Legislature likely to prevail in budget battle with governor - Cincinnati News, FOX19-WXIX TV

Legislature likely to prevail in budget battle with governor

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History hasn't been kind to Gov. Robert Bentley when it comes to his record challenging the legislature on hot button issues.

The governor was unsuccessful in his efforts last year and in 2011 to make changes to the Alabama Accountability Act and the state's immigration law respectively.

"This stuff isn't personal," the governor told reporters Thursday afternoon.

Toward the end of the 2014 Regular Session, the latest high-profile battle has to do with the education budget. The House committee approved version of the Education Trust Fund included $48 million to pay for PEEHIP, teachers' health insurance.

The governor has demanded that lawmakers approve elements of the education that he sent over two months ago that included a two percent pay raise for all teachers and postsecondary employees and full funding for teachers' health insurance.

"We need to reward them and give back some of the money that we have taken away," the governor said at an event Friday. "I support our classroom teachers and I'm asking members of the legislature to do the same thing."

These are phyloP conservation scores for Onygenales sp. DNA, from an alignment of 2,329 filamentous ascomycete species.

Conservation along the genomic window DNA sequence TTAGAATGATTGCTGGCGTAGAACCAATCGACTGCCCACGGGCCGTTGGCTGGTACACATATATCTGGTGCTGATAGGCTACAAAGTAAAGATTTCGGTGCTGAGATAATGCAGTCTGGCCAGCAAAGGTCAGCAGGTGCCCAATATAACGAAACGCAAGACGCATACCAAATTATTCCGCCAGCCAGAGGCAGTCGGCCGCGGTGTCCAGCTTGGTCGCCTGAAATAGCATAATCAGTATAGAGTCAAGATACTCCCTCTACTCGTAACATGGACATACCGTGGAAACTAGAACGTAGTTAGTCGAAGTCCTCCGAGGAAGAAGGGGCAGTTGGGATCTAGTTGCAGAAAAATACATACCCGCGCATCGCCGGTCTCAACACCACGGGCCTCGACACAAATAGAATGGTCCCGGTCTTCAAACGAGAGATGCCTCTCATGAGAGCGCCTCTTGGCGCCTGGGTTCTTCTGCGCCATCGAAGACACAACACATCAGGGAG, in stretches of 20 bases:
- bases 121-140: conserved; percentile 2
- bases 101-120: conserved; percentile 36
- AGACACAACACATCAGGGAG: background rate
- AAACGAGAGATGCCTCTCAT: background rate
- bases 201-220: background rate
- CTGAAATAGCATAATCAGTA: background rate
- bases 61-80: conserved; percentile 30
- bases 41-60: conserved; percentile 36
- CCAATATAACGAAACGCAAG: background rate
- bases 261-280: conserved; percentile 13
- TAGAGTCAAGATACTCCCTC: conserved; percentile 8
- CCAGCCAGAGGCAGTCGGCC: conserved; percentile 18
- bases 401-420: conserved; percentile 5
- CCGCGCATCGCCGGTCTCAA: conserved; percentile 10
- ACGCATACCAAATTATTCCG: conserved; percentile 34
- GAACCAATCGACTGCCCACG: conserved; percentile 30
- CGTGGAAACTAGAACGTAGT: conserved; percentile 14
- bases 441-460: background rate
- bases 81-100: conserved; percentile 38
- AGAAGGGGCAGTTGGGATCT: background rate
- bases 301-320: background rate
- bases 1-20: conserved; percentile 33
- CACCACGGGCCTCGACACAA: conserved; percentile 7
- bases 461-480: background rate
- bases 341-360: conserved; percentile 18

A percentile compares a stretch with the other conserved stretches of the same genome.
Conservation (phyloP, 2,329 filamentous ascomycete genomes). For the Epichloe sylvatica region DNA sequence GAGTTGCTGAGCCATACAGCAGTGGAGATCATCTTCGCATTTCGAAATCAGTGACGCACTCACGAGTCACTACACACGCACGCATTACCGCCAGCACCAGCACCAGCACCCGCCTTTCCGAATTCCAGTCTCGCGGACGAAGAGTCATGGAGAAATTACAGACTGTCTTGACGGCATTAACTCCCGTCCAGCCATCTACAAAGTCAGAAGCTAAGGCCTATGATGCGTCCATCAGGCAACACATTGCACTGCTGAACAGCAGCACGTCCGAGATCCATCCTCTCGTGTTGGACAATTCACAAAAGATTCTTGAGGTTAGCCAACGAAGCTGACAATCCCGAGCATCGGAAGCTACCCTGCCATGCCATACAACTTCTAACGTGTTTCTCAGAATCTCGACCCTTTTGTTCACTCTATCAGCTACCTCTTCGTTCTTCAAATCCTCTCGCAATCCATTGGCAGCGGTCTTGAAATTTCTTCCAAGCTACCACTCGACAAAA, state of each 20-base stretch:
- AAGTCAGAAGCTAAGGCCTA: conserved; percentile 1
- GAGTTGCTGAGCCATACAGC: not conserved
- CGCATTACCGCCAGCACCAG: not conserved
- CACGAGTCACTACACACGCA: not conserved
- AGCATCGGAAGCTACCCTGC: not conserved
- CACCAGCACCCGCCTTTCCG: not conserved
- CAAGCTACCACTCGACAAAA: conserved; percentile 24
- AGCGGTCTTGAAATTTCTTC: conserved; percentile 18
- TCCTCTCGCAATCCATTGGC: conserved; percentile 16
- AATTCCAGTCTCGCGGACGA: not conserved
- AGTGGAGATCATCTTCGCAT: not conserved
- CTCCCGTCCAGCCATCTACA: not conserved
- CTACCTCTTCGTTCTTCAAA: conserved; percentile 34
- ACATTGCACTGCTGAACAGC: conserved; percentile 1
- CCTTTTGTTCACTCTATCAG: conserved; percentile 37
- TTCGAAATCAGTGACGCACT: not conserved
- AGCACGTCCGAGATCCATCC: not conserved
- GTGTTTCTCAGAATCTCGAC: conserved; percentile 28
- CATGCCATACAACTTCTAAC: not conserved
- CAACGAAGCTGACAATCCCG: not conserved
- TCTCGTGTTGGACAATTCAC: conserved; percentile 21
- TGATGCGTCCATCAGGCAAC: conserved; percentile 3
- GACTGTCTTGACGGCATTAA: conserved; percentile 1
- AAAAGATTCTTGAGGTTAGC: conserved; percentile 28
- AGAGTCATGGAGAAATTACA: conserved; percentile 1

Gov. Bentley has called on the legislature to revive a bill that would provide a 2 percent pay increase for all teachers. The bill was carried over during a House Education Budget Committee meeting Wednesday. Without a bill authorizing a pay increase, there wouldn't be a mechanism for the legislature to approve it.

"I regret that this is happening right now but I do believe that at the end of the day that the governor will agree with our budget and agree that it's a responsible budget," House Speaker Mike Hubbard said during an interview Thursday.

He added that a looming GOP primary in June could also be influencing the governor's thinking by attempting to frame himself as being "for teachers" while considering the legislature "against teachers."

"I wouldn't say it's purely political but I will say there are some political indicators in it," said Rep. Hubbard, R-Auburn.

The House is expected to debate the education budget next Tuesday.

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